At the very least, the mediation agreement signed prior to the initiation of the process should contain the range and limits of the success fee and the way it ought to be calculated.

      In any event, the ‘trigger’ for the success fee to apply should only be the fact that the mediation process has ended in an agreement signed between the parties.

      c. Full transparency

      The mediator is a professional in dispute resolution. It is up to him to make sure that the parties are aware of and understand the possible implications of success fees in the mediation process that they are embarking on. When discussing the issue of success fees, the mediator has a duty to assess and discuss with the parties the possible consequences of such fee arrangements, including the appearance or actual loss of his independence or neutrality: the fact that his pay is going to be higher in case of success might appear to be tantamount to a loss of neutrality and independence; a success fee based upon the amount of the settlement may be seen as giving him a personal interest in a settlement amount that is as high as possible, etc.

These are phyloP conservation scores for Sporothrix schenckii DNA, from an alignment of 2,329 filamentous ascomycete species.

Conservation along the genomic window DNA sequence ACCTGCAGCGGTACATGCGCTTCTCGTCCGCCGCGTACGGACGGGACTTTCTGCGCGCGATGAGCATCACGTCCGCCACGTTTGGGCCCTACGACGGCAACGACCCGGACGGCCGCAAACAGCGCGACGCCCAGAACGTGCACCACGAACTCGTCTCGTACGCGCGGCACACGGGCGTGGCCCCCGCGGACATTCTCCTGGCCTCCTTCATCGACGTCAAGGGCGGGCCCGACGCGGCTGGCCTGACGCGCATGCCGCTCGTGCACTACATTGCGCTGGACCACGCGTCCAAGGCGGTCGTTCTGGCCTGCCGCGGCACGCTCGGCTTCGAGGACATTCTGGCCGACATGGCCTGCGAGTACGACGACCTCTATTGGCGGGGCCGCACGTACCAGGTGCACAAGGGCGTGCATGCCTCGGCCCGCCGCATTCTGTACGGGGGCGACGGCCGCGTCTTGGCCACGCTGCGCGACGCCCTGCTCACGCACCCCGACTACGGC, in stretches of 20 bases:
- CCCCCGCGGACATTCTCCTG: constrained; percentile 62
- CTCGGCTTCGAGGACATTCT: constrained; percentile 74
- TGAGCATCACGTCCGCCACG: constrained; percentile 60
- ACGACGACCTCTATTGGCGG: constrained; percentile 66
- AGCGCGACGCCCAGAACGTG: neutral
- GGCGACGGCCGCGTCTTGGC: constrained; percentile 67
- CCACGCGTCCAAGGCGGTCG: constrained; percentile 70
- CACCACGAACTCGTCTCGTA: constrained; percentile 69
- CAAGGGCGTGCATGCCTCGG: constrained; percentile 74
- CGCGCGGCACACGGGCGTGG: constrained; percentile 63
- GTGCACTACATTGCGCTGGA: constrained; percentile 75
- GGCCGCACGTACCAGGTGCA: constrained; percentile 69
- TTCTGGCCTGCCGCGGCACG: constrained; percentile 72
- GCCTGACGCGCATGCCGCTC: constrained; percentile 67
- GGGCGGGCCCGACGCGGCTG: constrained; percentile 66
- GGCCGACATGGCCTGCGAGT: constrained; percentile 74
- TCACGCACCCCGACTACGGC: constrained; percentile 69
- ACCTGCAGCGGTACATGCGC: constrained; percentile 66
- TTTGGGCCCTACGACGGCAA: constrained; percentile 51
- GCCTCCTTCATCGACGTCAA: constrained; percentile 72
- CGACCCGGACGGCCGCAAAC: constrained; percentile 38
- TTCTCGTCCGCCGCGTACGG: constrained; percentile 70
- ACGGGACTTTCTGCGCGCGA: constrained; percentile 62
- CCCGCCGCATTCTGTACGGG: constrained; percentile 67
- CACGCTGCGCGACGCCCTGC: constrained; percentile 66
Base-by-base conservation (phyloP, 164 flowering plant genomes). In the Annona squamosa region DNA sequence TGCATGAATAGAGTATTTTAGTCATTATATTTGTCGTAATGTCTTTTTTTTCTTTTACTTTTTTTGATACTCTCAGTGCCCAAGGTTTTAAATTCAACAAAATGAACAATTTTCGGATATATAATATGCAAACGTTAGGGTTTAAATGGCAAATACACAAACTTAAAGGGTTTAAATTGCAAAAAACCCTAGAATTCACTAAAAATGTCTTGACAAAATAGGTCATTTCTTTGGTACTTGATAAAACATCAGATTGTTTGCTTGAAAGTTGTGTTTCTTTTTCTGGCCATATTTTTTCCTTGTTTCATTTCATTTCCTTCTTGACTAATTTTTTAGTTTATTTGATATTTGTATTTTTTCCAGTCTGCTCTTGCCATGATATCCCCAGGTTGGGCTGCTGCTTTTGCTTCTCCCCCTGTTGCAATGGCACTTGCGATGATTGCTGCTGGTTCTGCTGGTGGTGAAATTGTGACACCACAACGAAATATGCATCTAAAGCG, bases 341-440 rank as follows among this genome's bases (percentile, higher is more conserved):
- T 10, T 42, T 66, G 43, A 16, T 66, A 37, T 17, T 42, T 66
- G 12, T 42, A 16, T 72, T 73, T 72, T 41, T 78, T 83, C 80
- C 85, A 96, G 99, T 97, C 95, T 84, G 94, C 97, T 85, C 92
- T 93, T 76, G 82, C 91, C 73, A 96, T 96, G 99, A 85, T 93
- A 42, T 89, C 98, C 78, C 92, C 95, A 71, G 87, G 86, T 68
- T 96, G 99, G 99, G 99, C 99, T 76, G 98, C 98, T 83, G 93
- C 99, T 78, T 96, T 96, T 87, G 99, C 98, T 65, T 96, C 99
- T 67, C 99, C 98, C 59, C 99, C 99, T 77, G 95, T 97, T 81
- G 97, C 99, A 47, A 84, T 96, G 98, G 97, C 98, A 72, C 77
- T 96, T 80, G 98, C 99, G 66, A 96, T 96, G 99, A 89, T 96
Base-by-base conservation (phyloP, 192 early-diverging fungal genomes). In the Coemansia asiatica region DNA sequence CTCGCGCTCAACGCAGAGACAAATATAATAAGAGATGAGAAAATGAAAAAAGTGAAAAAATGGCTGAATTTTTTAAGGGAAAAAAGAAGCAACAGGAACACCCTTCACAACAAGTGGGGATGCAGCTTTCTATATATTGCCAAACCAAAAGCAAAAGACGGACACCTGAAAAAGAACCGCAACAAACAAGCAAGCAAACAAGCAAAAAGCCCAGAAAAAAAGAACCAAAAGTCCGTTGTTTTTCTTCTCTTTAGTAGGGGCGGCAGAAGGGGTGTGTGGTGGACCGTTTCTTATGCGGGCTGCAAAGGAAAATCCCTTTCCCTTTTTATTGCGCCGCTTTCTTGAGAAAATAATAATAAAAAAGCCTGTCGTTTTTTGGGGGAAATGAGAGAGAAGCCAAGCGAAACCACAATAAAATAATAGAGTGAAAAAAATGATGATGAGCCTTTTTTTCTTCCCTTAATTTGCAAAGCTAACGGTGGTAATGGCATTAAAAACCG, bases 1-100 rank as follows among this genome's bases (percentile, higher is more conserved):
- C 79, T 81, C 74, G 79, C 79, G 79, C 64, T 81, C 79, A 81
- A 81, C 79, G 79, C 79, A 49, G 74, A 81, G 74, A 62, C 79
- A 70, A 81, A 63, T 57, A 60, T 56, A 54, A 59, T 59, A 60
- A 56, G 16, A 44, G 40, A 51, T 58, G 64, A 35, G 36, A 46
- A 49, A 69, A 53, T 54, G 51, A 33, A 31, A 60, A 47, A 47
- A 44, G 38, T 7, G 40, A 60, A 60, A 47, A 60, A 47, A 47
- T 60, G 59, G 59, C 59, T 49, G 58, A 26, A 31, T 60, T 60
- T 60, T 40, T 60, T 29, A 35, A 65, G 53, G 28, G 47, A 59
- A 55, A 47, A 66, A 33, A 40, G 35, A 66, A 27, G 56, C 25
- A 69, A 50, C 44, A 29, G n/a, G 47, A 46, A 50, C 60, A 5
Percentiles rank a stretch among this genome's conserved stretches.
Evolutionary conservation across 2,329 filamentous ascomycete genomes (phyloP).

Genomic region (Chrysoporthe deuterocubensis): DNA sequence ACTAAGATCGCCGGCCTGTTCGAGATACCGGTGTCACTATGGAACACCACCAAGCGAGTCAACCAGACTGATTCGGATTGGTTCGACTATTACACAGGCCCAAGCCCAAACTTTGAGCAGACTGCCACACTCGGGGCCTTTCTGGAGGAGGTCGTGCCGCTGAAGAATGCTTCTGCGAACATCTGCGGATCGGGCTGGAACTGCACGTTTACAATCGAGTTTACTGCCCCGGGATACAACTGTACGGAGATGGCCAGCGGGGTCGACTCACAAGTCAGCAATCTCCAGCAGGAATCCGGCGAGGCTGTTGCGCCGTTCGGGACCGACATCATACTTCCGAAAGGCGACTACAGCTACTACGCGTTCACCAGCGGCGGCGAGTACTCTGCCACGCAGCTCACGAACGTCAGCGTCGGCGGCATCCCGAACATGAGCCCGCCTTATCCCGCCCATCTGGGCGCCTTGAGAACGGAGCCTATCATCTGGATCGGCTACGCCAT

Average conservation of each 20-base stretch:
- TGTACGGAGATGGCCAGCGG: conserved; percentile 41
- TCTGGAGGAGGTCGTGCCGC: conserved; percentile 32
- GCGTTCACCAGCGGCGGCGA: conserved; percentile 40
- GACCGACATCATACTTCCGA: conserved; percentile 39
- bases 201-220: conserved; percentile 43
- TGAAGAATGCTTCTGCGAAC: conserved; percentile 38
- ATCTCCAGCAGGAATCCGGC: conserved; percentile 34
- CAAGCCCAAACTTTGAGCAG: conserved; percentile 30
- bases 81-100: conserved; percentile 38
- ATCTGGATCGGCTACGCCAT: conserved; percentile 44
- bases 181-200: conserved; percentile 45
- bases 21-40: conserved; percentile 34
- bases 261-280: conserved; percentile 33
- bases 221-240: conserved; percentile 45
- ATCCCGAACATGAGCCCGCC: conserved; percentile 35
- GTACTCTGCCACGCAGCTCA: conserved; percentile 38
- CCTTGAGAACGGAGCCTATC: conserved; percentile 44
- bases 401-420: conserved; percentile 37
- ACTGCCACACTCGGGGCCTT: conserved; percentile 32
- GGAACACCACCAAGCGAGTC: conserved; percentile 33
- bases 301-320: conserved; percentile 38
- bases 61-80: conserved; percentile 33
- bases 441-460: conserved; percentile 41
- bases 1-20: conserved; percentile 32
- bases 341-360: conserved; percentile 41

Although we believe that the (traditional) reasons to prohibit success fees are not all fully convincing, we have no doubt in saying that the parties must be guided by the mediator in becoming aware of the issues raised by the fee structure proposed by the mediator. Much as there are good enough reasons for a mediator to be rewarded better in case of a successful intervention, we believe that it is not too much to ask from the mediator to be fully transparent towards the parties on the issue. It is indeed sound to expect that the parties be put in a position in which they are able to give quality, explicit and informed consent to the fee structure. In addition, the mediator’s candid comments on the fee structure he proposes will certainly enhance his credibility as a neutral and independent third-party in the eyes of the parties. To the contrary, his credibility will be undermined if, during the mediation process, there is an appearance of bias that the parties may feel is influenced by the fee structure if they were not fully informed beforehand.

      d. What types of success fees are acceptable?